"This is all I have to say, but that I am, Sir, your most "humble servant,
To which somewhat sulky response, Oliver makes Answer in this notable manner :
For the Honourable the Governor of the Castle of
Edinburgh, 9th September, 1650.
The kindness offered to the Ministers with you was done with ingenuity;2 thinking it might have met with the like but I am satisfied to tell those with you, That if their Master's service (as they call it) were chiefly in their eye, imagination of suffering3 would not have caused such a return; much less would' the practice of our Party, as they are pleased to say, upon the Ministers of Christ in England, have been an argument of personal persecution.
The Ministers in England are supported, and have liberty to preach the Gospel; though not to rail, nor, under pretence thereof, to overtop the Civil Power, or
1 Sectarian Party, of Independents.
3 Fear of personal damage.
2 Means always ingenuously.
Of preaching the Gospel.
debase it as they please. No man hath been troubled in England or Ireland for preaching the Gospel; nor has any Minister been molested in Scotland since the coming of the Army hither. The speaking truth becomes the Ministers of Christ.
When Ministers pretend to a glorious Reformation; and lay the foundations thereof in getting to themselves worldly power; and can make worldly mixtures to accomplish the same, such as their late Agreement with their King; and hope by him to carry on their design, 'they' may know that the Sion promised will not be built with such untempered mortar.
As for the unjust Invasion they mention, time was1 when an Army of Scotland came into England, not called by the Supreme Authority. We have said, in our Papers, with what hearts, and upon what account, we came; and the Lord hath heard us,2 though you would not, upon as solemn an appeal as any experience can parallel.
And although they seem to comfort themselves with being sons of Jacob, from whom (they say) God hath hid His face for a time; yet it's no wonder when the Lord hath lifted up His hand so eminently against a Family as He hath done so often against this,3 and men will not see His hand, it's no wonder' if the Lord hide His face from such; putting them to shame both for it and their hatred of His people; as it is this day. When they purely trust to the Sword of the Spirit, which is the Word of God, which is powerful to bring down strongholds and every imagination that exalts itself, which alone is able to square and fit the stones for the new Jerusalem; then and not before, and by that means and no other, shall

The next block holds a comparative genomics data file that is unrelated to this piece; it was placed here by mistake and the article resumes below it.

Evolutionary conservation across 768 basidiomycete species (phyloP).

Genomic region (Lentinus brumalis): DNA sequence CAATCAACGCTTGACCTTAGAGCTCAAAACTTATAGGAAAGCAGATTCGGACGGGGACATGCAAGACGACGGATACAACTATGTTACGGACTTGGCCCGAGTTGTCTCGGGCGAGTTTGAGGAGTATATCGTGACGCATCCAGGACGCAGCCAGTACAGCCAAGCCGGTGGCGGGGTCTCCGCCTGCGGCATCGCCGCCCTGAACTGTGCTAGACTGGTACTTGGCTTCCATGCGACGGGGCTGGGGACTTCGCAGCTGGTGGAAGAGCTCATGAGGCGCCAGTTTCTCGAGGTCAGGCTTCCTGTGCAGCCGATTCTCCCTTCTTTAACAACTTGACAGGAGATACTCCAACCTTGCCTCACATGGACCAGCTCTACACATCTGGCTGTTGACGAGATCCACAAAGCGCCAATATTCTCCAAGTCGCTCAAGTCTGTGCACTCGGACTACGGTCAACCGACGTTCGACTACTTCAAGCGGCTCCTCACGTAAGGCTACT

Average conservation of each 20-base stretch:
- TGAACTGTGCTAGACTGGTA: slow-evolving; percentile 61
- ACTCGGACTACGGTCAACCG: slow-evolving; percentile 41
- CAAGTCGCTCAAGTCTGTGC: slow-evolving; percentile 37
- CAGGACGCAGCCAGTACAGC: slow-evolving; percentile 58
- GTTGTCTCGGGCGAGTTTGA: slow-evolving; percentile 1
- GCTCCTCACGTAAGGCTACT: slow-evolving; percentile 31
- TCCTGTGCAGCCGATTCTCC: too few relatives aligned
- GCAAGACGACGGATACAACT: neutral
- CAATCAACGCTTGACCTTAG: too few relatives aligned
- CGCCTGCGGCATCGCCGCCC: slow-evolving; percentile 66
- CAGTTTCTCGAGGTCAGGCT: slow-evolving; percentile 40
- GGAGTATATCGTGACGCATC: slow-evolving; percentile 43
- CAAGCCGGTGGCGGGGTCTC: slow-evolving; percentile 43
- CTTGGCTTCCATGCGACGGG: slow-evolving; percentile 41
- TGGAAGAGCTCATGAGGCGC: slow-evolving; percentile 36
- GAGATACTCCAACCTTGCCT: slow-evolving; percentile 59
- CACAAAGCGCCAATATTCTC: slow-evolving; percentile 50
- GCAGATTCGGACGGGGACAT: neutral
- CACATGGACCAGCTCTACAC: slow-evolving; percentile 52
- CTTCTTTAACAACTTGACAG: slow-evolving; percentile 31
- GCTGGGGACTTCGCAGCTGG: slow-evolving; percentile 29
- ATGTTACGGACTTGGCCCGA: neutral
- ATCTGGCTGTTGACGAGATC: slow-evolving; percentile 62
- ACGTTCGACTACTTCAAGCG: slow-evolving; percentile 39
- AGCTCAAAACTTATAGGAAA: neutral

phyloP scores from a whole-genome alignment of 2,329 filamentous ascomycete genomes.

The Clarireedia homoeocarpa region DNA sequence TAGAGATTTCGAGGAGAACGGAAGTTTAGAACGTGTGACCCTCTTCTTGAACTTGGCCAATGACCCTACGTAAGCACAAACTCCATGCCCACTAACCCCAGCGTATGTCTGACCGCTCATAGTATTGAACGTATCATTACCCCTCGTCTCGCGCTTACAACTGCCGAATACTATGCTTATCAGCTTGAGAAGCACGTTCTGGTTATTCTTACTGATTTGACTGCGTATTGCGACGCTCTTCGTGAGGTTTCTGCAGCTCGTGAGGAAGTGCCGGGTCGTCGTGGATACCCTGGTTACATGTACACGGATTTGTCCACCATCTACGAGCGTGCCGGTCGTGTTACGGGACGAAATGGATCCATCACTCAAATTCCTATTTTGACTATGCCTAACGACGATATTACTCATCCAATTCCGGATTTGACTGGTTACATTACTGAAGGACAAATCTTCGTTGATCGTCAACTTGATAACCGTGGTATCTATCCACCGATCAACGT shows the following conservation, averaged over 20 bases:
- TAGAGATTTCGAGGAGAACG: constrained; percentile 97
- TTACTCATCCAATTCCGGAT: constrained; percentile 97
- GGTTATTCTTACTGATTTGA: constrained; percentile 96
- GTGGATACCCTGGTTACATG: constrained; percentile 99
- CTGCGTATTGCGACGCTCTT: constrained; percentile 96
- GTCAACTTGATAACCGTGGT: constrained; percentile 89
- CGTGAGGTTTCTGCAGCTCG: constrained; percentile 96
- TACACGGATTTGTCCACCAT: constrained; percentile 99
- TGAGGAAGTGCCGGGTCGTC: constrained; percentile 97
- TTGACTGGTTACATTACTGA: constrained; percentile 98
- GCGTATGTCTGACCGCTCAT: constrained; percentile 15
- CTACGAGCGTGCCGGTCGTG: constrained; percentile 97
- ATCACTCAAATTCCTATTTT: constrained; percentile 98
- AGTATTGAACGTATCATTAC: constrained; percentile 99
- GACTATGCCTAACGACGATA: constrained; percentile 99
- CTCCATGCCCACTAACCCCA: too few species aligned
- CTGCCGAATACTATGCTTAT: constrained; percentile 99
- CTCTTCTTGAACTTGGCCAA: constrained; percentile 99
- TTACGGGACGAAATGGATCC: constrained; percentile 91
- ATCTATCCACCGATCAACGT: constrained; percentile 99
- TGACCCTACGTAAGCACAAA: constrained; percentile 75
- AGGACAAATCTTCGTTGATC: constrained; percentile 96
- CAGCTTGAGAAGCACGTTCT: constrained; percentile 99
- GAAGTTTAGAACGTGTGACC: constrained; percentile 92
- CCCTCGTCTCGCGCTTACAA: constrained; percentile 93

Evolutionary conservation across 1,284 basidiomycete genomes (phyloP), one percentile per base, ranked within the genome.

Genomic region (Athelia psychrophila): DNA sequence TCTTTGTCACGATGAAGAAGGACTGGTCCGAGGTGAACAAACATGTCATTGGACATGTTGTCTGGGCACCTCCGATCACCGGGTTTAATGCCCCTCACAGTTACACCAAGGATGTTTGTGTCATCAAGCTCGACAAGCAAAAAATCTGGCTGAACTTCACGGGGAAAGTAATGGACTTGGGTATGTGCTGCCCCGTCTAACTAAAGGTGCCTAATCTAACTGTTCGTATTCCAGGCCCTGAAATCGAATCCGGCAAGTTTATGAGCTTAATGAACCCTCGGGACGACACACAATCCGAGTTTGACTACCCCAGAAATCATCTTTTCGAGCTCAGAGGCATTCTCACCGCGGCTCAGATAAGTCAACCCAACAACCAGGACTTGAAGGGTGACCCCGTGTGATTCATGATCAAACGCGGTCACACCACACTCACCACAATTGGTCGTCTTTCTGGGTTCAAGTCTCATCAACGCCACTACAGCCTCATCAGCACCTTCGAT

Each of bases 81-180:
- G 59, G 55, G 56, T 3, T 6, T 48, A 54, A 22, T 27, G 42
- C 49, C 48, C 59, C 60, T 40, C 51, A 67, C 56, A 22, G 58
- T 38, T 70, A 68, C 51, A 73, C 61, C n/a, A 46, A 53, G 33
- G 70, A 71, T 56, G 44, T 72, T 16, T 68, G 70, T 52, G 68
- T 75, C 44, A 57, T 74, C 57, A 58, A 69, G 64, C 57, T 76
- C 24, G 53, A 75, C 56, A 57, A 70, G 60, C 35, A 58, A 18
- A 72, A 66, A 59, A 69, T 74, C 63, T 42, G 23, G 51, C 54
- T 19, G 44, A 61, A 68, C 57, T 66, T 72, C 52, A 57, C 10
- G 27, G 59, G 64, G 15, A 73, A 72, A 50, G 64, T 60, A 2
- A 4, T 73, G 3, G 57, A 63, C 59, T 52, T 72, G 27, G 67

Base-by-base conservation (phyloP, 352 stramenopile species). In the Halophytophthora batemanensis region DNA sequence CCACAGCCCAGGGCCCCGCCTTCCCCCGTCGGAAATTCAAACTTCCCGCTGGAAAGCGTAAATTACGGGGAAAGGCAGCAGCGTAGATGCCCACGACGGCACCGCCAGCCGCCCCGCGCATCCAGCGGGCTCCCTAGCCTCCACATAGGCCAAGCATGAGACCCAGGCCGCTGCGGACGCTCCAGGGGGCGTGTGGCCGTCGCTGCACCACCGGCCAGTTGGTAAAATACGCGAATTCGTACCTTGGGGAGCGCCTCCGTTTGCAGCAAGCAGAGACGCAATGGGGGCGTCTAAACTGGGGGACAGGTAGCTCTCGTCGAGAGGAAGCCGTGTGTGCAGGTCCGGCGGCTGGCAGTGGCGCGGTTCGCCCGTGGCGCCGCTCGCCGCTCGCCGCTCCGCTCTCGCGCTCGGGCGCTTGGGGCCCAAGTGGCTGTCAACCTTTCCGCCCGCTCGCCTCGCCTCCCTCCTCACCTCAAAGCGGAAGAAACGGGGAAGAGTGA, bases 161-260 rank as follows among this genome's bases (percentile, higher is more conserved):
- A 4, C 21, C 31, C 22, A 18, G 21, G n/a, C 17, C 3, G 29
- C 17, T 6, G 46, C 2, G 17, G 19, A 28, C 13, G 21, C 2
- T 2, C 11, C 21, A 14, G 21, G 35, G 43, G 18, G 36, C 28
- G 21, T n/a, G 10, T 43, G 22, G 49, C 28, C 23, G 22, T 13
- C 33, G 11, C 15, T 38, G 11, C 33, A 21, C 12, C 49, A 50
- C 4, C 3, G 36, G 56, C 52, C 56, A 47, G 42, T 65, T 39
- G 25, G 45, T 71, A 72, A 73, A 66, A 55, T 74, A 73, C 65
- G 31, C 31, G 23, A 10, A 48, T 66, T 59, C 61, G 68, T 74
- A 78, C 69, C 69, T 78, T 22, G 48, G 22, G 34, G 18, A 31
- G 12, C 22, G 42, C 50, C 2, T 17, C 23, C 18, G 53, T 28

' 1648, Duke Hamilton's time; to say nothing of 1640 and other times. ? At Dunbar, six days ago.
3 Of the Stuarts.
Jerusalem, the City of the Lord, which is to be the praise of the whole Earth, be built; the Sion of the Holy One of Israel.
I have nothing to say to you but that I am,
Your humble servant,
The Scotch Clergy never got such a reprimand since they first took ordination! A very dangerous radiance blazes through these eyes of my Lord General's,-destructive to the owl-dominion, in Edinburgh Castle and elsewhere!
Let Dundas and Company reflect on it. Here is their ready Answer; still of the same day.
'To the Right Honourable the Lord Cromwell, Commander-in-Chief of the English Army.'
'Edinburgh Castle,' 9th September, 1650.
“ My Lord,—Yours I have communicated to those with me "whom it concerned; who desire me to return this Answer:
"That their ingenuity in prosecuting the ends of the Cove"nant, according to their vocation and place, and in adhering "to their first principles, is well known; and one of their great"est regrets is that they have not been met with the like. That "when Ministers of the Gospel have been imprisoned, deprived “ of their benefices, sequestrated, forced to flee from their dwell"ings, and bitterly threatened, for their faithful declaring the "will of God against the godless and wicked proceedings of men,—it cannot be accounted an imaginary fear of suffering' "in such as are resolved to follow the like freedom and faithfulness in discharge of their Master's message. That it savours "not of 'ingenuity' to promise liberty of preaching the Gospel, "and to limit the Preachers thereof, that they must not speak against the sins and enormities of Civil Powers; since their "commission carrieth them to speak the Word of the Lord unto,
* Thurloe, i. 159; Pamphlet at Edinburgh.